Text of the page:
Vivienne Westwood: The Core of Punk Fashion
SEX and the origin of the British punk Movement.
When someone thinks of the culture of the 1970s, several things could come to mind, such as Rock and Roll or Disco. However, it’s unlikely that punk would be an initial thought. The punk movement was bubbling under the surface of the jolly and pleasant British society of the 70s. Aiming to derail this society in whatever way they could, 70s punks used loud music, bad language and makeup and clothing that was considered shocking to overthrow the peace of society at that time.
However, not-so-behind the scenes of this movement was Vivienne Westwood. With her boutique, SEX, on King’s Road styling and fueling the revolution, Westwood lay at the heart of the Punk movement of the 70s. SEX was designed to create as many waves as the fetish wear that it sold. Given the name and the attire sold within, the boutique stood out for all the wrong reasons among the other classic and traditional shops on King’s Road. It was punk both by name and by nature.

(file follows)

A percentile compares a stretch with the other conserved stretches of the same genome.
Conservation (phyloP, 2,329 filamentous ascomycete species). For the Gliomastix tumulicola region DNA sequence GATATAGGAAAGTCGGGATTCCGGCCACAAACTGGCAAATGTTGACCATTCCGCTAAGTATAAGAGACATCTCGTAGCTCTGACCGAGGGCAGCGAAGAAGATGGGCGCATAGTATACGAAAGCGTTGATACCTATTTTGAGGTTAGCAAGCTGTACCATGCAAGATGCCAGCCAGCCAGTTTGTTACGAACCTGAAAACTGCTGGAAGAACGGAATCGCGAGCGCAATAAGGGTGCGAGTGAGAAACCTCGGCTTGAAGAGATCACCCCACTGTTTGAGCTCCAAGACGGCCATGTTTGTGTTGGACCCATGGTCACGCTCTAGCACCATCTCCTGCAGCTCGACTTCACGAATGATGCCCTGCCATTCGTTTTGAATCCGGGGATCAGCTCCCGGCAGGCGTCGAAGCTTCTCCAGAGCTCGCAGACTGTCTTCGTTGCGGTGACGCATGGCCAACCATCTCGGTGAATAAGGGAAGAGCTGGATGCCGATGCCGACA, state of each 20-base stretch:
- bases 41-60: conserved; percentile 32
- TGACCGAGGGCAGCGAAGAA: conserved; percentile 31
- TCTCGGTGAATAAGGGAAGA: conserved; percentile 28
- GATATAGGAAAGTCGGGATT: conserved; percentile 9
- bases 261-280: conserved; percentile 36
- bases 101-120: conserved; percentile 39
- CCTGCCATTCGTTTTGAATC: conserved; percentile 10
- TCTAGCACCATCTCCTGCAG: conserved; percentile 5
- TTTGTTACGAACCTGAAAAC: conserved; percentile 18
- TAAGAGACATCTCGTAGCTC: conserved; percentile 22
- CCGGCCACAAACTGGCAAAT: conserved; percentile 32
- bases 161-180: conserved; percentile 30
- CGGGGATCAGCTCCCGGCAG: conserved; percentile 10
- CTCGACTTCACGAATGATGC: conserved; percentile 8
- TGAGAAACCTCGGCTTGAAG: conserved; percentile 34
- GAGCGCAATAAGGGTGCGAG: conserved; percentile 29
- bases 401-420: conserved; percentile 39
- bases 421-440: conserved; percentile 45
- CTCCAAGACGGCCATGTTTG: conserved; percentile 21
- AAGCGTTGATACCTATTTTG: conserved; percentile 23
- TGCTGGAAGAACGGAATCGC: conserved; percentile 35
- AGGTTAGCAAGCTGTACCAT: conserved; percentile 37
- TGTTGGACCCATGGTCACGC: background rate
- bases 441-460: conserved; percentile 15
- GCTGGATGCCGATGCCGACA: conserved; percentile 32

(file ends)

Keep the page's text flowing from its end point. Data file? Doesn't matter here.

Ragged and torn tees, the use of the queen in her designs and the iconic safety pin motif were all elements of Westwood’s work seen on many different artists of the time, such as the Sex Pistols. Due to the influential anarchy caused by the brilliant and outlandish mind of Vivienne Westwood, punk has grown since the 70s to be what it has become today. The insurgence stirred by the subversive mindset and clothing of Westwood in the 70s means that punk remains a fashion and cultural unification. The expression and authenticity of being oneself while standing up to the status quo is something that remains ever vital in the trying times in which we live, and it would be impossible to discredit the work and value of Vivienne Westwood in this timeless revolution.